Actually, yes! They may not make honey like pollinating bees do, but we still need them. Even though you might tend to think of wasps as pesky stinging insects, they do provide ecological benefits.
Similar to bees, some species are helpful with pollination. For instance, the fig wasp, Blastophaga psenes, has a mutual relationship with the common fig (Ficus carica). The wasp larvae develop within the figs’ ovaries, and the fig tree depends on the wasps for pollen transfer.
Several wasp species also help to eliminate pests. Adult mason wasps (Zethus spp.) (Figure 1) collect moth larvae for their nests in order for their wasp larvae to be fed. The moth larvae collected are generally considered pests, as some of them can defoliate trees.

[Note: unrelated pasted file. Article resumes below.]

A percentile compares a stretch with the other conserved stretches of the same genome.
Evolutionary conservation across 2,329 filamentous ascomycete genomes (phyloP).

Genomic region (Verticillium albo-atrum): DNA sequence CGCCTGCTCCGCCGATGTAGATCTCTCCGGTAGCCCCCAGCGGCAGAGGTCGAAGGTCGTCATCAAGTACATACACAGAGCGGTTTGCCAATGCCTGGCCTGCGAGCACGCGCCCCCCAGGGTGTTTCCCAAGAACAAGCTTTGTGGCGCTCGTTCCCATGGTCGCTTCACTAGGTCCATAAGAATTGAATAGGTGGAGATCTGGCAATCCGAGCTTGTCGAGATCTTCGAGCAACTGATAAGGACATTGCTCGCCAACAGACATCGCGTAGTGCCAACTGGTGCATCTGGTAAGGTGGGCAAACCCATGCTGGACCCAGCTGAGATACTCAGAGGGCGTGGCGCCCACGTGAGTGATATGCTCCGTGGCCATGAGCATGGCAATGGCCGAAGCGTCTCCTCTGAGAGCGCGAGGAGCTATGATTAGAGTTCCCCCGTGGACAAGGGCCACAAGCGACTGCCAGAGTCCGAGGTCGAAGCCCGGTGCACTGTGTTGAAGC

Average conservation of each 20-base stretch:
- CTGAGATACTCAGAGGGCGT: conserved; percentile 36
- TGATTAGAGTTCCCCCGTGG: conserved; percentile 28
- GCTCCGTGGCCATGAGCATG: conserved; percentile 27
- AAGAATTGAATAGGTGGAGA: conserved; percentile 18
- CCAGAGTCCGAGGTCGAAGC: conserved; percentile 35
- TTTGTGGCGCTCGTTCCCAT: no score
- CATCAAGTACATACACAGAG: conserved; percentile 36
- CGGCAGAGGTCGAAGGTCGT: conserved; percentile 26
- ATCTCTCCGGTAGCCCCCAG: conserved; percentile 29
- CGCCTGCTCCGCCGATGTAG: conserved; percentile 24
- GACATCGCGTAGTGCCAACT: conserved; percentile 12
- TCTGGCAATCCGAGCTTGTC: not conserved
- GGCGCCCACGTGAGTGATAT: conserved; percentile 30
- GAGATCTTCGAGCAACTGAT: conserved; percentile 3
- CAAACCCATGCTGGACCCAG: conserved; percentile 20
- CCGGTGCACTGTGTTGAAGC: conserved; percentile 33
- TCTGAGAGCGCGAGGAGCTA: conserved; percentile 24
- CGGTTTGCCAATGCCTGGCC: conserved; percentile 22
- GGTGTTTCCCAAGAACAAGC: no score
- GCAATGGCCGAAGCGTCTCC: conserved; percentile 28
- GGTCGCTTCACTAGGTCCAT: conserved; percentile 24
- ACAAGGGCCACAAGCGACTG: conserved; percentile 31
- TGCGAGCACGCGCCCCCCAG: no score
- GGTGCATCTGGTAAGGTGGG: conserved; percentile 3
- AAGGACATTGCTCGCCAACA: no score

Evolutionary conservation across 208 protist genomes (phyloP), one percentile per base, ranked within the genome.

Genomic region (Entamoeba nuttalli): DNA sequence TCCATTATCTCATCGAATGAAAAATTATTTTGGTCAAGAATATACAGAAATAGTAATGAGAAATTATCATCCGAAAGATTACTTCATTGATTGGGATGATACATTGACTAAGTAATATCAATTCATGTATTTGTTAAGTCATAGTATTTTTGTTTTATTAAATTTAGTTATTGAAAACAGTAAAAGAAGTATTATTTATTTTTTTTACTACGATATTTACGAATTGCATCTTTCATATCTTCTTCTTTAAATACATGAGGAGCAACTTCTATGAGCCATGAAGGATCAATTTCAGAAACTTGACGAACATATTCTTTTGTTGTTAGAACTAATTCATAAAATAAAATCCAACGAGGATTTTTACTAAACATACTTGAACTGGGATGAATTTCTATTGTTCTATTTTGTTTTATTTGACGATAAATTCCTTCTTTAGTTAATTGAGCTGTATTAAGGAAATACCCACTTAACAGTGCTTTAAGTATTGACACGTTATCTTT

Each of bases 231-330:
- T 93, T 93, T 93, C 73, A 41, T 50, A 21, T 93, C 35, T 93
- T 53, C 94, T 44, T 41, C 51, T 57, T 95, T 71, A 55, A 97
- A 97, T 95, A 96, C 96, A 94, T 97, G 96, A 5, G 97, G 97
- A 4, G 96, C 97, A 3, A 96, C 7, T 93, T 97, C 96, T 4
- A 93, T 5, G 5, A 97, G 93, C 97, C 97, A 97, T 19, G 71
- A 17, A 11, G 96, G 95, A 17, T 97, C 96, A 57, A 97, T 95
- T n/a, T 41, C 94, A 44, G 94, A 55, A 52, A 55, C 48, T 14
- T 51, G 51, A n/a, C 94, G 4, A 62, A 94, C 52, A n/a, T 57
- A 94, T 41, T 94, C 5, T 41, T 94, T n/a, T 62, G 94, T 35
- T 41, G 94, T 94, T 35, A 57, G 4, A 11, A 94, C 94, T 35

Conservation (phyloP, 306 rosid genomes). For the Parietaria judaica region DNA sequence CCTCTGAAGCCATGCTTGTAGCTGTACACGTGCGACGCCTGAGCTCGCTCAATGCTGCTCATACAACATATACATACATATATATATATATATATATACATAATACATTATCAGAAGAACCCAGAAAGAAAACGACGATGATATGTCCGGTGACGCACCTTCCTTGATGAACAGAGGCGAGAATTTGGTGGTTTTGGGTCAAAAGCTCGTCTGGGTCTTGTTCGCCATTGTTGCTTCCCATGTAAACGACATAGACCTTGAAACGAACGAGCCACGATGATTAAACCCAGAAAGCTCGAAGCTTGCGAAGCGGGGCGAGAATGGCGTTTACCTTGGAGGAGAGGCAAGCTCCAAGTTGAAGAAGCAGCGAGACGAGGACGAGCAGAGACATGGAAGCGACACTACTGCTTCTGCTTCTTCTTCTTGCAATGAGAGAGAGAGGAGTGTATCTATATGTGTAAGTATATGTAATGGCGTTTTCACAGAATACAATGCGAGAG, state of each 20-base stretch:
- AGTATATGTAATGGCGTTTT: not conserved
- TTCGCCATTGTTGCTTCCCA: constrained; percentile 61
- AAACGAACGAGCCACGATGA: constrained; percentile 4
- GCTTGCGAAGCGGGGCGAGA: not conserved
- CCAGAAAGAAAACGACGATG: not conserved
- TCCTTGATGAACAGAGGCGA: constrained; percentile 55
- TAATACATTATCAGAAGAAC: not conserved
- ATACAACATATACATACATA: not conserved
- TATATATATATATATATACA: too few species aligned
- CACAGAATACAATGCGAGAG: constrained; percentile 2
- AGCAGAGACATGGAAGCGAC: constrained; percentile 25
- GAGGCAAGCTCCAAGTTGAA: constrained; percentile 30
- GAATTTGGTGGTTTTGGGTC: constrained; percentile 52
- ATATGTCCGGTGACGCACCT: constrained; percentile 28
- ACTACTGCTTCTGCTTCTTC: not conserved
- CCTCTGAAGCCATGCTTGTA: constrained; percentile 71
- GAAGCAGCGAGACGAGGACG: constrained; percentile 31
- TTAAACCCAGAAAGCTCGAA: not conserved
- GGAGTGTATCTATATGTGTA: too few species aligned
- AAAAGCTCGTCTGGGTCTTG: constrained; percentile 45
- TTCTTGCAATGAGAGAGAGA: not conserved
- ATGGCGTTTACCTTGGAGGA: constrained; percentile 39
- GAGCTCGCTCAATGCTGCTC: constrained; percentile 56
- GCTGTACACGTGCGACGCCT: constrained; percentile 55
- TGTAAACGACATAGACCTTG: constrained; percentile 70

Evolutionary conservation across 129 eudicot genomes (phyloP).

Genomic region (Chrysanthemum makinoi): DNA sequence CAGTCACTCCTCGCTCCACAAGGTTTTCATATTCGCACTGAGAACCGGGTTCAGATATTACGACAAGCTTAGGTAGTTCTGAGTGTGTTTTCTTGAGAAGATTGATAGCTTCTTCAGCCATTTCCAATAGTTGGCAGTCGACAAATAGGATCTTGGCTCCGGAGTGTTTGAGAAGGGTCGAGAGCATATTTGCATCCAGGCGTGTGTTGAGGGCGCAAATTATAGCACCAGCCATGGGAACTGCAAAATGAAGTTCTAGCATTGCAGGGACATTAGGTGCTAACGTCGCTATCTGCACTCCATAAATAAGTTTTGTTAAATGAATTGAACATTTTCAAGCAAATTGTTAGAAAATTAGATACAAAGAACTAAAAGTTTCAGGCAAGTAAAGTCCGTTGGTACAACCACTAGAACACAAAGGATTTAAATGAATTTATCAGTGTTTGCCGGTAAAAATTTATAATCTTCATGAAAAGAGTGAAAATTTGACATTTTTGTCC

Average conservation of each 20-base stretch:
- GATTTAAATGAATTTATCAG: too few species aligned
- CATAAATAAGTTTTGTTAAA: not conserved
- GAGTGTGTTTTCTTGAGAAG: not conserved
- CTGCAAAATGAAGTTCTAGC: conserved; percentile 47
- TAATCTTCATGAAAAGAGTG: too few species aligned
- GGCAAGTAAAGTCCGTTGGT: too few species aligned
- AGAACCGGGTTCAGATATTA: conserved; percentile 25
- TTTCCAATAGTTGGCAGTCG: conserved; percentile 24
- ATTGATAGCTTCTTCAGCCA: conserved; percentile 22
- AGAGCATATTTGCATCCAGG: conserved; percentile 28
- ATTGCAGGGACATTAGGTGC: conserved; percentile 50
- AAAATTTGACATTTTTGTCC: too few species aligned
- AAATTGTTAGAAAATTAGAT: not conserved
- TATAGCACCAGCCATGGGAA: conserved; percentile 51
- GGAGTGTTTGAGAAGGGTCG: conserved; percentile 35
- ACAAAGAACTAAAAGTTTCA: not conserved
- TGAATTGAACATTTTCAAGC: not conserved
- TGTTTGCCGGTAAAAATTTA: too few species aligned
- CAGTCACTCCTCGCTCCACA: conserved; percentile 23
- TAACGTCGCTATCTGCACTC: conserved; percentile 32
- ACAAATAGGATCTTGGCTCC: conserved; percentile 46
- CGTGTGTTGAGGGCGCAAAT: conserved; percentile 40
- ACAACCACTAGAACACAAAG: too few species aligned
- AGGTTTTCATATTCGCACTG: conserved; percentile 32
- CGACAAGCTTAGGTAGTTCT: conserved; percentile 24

Many wasps are parasitoids, meaning the eggs or larvae live on or within their host (“parasitizing” it) and will eventually kill the host. An example of a beneficial parasitoid wasp is Diachasmimorpha longicaudata, which lays its eggs in Caribbean fruit fly (Anastrepha suspensa) larvae—a major fruit fly pest of tropical fruits—and when the wasp larvae hatch, they feed on the fly pupae. Other parasitoid wasps acting as biological control insects include Anagyrus pseudococci (controls mealybugs), Cotesia congregata (controls tobacco hornworms) (Figure 2), and Utetes anastrephae (controls West Indian fruit fly).
Figure 1. Adult mason wasps, Zethus slossonae. Photograph by Sean McCann, University of Florida.
Figure 2. Parasitoid wasp, Cotesia congregate, pupae on its host, a tobacco hornworm, Manduca sexta. Photograph by Justin Bredlau, Virginia Commonwealth University.
So, as you can see, some wasp species are not problematic to people at all!
This guest post authored by Shari Linn.